Something like the Fallout series. I think the resource managment aspect of such a world (and its parallels to the fantasy post apocalyptic world that is default B/X d&d) would be ripe for the making.
With the materials from USCMC this wouldn’t be too terribly difficult to pull off, at least for a one-shot of some stripe.
Absolutely. Use the Torchbearer character sheet but pull gear and benefits from USCMC. Allow characters to specialize in any skill from the USCMC character sheet.
Treat swords, axes, crossbows, etc. as pistols with regard to making versus tests against hand-to-hand tests.
I also have rules for cybernetics, non-Marine combatants and psychic powers waiting in the wings.
My first thought was the USCMC, which I will admit that I haven’t read yet, so maybe some of those rules answer my following questions. One aspect that I think is important for specifically post-apacolyptic play is this idea of scavenging and the need to constantly be repairing and finding equipment, this mad-max style apacolyptica is a key difference (to me) from a more futuristic cyber-punk style setting. Torchbearer doesn’t have “item durability”, does anyone have a good idea about how scavenging and the need to “gerry-rig” equipment could work? I feel that is the way to demarcate Star Wars IV: A New Hope type world (or mad-max, or zombie apocalypse, or fallout) from the shiny, clean and chrome colored Star Wars: Episode I/II/III shadowrun/cyber-punk/philip k. dick type worlds.
Should a common “twist” simply be a broken piece of equipment and a scavenging skill to getting it working again? I would like to see degrees of repairability if possible. Maybe a “grind” for technology. Each “turn” using a piece of technology has its own “grind” separate from the player character’s own physical grind. The camp phase, perhaps could be used to cure the angry condition of the PC or perhaps the “over heated” condition or “out of bullets” condition of a rifle. Instead of a cooking test, you would have a repair test.
In my experience playing the game, our equipment is always getting broken, lost, or otherwise discarded to make space for loot. Equipment twists work well as conflict compromises, too. Also, “charges” are built into the magical equipment already, so you could extend that to firearms, etc.
What we are missing are cybernetics, mutations (both the beneficial and the bad kind), and the proper nouns to make the world come alive.
part of me wonders if the “character grind” of b/x d&d would be better replaced with equipment grind as the focus of game play. When I think of apocalyptic fiction I think of equipment grinding down, not the people. Perhaps a subtle difference from the source material (b/x dungeon crawling). Characters still have disposition of course in conflicts, but I’m not sure that the character grind of hex crawling/dungeon crawling should have the same focus in an apocalyptic game.
What’s the game about; I don’t just want to re-skin TB by changing nouns as it were. But perhaps replacing character grind with equipment grind is unfeasible. But if you look at the modification done in the Darkest Dungeon crpg where they replaced the, mostly physical, character grind with a mental grind to better fit the eldritch horror tropes, maybe the system is malleable enough to adjust just what the “grind” is grinding; be it “hit points” in a dungeon crawl, “sanity” in eldritch horror, or “advanced technology” in the post apocalypse.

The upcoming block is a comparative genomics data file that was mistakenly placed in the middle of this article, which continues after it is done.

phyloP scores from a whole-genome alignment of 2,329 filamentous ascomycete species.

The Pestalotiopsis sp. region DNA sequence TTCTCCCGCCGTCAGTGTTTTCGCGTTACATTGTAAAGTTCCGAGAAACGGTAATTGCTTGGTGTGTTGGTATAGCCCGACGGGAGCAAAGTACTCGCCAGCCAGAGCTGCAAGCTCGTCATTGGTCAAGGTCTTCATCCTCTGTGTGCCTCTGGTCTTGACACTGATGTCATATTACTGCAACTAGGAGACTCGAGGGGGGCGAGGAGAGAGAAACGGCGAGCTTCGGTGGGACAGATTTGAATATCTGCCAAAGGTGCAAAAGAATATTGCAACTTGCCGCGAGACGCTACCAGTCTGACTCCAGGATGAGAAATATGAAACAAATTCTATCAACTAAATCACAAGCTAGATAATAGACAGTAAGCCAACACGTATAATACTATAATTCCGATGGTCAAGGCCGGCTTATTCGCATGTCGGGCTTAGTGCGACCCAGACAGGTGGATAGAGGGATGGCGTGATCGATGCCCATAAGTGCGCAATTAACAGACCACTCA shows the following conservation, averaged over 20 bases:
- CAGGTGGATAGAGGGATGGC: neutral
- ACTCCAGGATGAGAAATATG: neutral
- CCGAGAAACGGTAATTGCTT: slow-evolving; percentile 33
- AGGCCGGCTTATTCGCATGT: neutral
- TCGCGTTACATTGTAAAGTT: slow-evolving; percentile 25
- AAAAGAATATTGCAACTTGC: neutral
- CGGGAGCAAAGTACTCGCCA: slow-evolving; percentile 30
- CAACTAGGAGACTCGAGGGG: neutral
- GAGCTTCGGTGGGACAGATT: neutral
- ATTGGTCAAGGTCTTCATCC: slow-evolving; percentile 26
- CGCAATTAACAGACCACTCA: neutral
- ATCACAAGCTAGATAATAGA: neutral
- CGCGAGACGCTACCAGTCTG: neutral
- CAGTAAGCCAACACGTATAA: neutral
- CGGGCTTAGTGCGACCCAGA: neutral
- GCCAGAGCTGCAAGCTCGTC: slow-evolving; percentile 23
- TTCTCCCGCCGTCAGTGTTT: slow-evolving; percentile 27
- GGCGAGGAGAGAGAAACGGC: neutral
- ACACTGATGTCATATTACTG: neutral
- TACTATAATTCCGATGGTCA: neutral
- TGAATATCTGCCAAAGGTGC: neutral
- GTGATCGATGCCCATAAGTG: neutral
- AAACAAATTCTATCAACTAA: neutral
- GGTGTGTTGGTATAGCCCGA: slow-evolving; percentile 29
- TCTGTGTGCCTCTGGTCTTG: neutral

Re-Skinning physical Conditions to put emphasis on equipment:
Well stocked: +1D to all tests
Low on Ammo: -1 to disposition in ranged conflicts
over heated weapons: must resort to melee?
light source is out of power: Can’t help or use Beginner’s Luck at night or underground?
Out of meds: -1D to skills, Nature, will and health
armor broken: ?
or something like this:
Well cared for: Protects as plate, +1D on any test of strength
Weathered: -protects as chain, +1D on tests of strength
Worn: protects as leather, +1 on tests of strength
I’m not sure the grind translates very well to equipment. Equipment is not constantly in use in Torchbearer, but the characters themselves are, which is why the grind affects the mind and body and not gear. Character action and motivation can be entirely social, or built on trickery and cunning, rather than weaponry and gear, so it wouldn’t quite make sense to degrade gear based on a timer. Instead, think about how the game works with things like plate armor, hammer & spikes, etc., where there are damage or different varieties of usage checks whenever you use them, and where they are subject to twists. I think it would work best if each piece of equipment came with certain usage conditions, all trackable on the character sheet.
You should definitely have a look at the USCMC material. Ammunition is tracked, big weapons require a test to reload and maintain, and light sources are handled slightly differently because of batteries, etc. This in conjunction with the grind would really put the pressure on.
Characters should also have to contend with radiation, disease, and malnourishment, depending on your vision of the apocalypse. I am not sure how I’d introduce these concepts mechanically, but with some work I think you could really get them to spin with the already existing mechanics, rather than tacking them on for flavor.
In other words: with a post-apocalyptic hack (or any “version” or “setting” hack), I would focus more on using the modular nature of Torchbearer to create something workable, rather than overhaul the system and change what the game is about.